Download academic PDFs? You might get punched in the face

Courtesy of JSTOR. Well, hopefully not JSTOR as an organization, but at least one of their employees thinks you should get knocked out. That was just learned from a Freedom of Information Act request obtained from the Aaron Swartz saga. You can view all of the files obtained from the FBI, Secret Service, MIT, JSTOR, US Attorney’s Office and others at


The above is from page 4 of more than 3K pages of internal emails from, which is the non-profit responsible for the JSTOR digital library (whose mission is “to foster widespread access to the world’s body of scholarly knowledge”). It’s a couple of systems administrators communicating in the context of high download activity going on at MIT (which we later learn was Aaron Swartz downloading academic papers).

Sadly, despite its mission, JSTOR  believes it is no longer capable of sustaining itself in the digital era without resorting to restricting access to knowledge. The Internet and World Wide Web, designed to spread information, have changed everything, sometimes ironically.

For its part, JSTOR settled a civil suit with Aaron Swartz out of court, and later told the US Attorney’s office in Massachusetts that it no longer had an interest in further proceedings. The US Gov’t didn’t stop, however.

Getting punched in the face was the least of Aaron’s worries. The FBI had much worse in mind for him (and succeeded in doing) for the act of downloading PDFs. It culminated in the unnecessary loss of his life.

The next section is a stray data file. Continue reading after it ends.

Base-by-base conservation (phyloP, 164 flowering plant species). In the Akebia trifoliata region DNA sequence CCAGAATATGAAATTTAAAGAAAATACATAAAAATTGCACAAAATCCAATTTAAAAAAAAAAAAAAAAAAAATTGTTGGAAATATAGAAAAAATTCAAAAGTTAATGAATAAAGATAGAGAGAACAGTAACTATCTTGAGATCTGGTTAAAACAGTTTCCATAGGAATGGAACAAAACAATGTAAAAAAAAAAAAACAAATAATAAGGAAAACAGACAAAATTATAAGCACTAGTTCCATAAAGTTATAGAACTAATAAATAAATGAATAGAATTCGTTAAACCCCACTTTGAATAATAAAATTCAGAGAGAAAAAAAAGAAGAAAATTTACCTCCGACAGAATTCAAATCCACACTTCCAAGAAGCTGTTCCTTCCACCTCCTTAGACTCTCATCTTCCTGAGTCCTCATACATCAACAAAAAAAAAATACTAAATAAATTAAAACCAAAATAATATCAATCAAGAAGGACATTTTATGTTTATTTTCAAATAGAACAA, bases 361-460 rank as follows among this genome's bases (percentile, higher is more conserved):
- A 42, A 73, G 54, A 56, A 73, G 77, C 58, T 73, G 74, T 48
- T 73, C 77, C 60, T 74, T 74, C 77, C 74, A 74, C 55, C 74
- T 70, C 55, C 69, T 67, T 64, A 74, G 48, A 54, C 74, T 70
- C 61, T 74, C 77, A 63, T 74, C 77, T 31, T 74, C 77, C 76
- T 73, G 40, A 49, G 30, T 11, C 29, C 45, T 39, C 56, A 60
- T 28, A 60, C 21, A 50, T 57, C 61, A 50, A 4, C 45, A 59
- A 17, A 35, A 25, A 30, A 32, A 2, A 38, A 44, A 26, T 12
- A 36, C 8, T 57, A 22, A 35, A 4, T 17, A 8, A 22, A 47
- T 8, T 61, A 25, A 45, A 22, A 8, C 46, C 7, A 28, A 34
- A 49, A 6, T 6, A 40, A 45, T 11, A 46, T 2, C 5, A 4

There’s too much in the FOIA for any one person to really go through entirely, but have a perusal of the documents and let’s remember what Aaron stood for, and that we can do better when it comes to being stewards of the world’s academic knowledge. As I’ve stated before on this blog, without Aaron there may have never been the motivation to start the journal PeerJ. News of Aaron in 2011 was the catalyst to finally say, “Nothing about the outrageous costs in publishing is changing. What can I do?” Thankfully Pete Binfield agreed with me and we set out to make public access to research faster, cheaper to produce, and most importantly free to download. No one deserves a punch in the face for pursuing academic knowledge.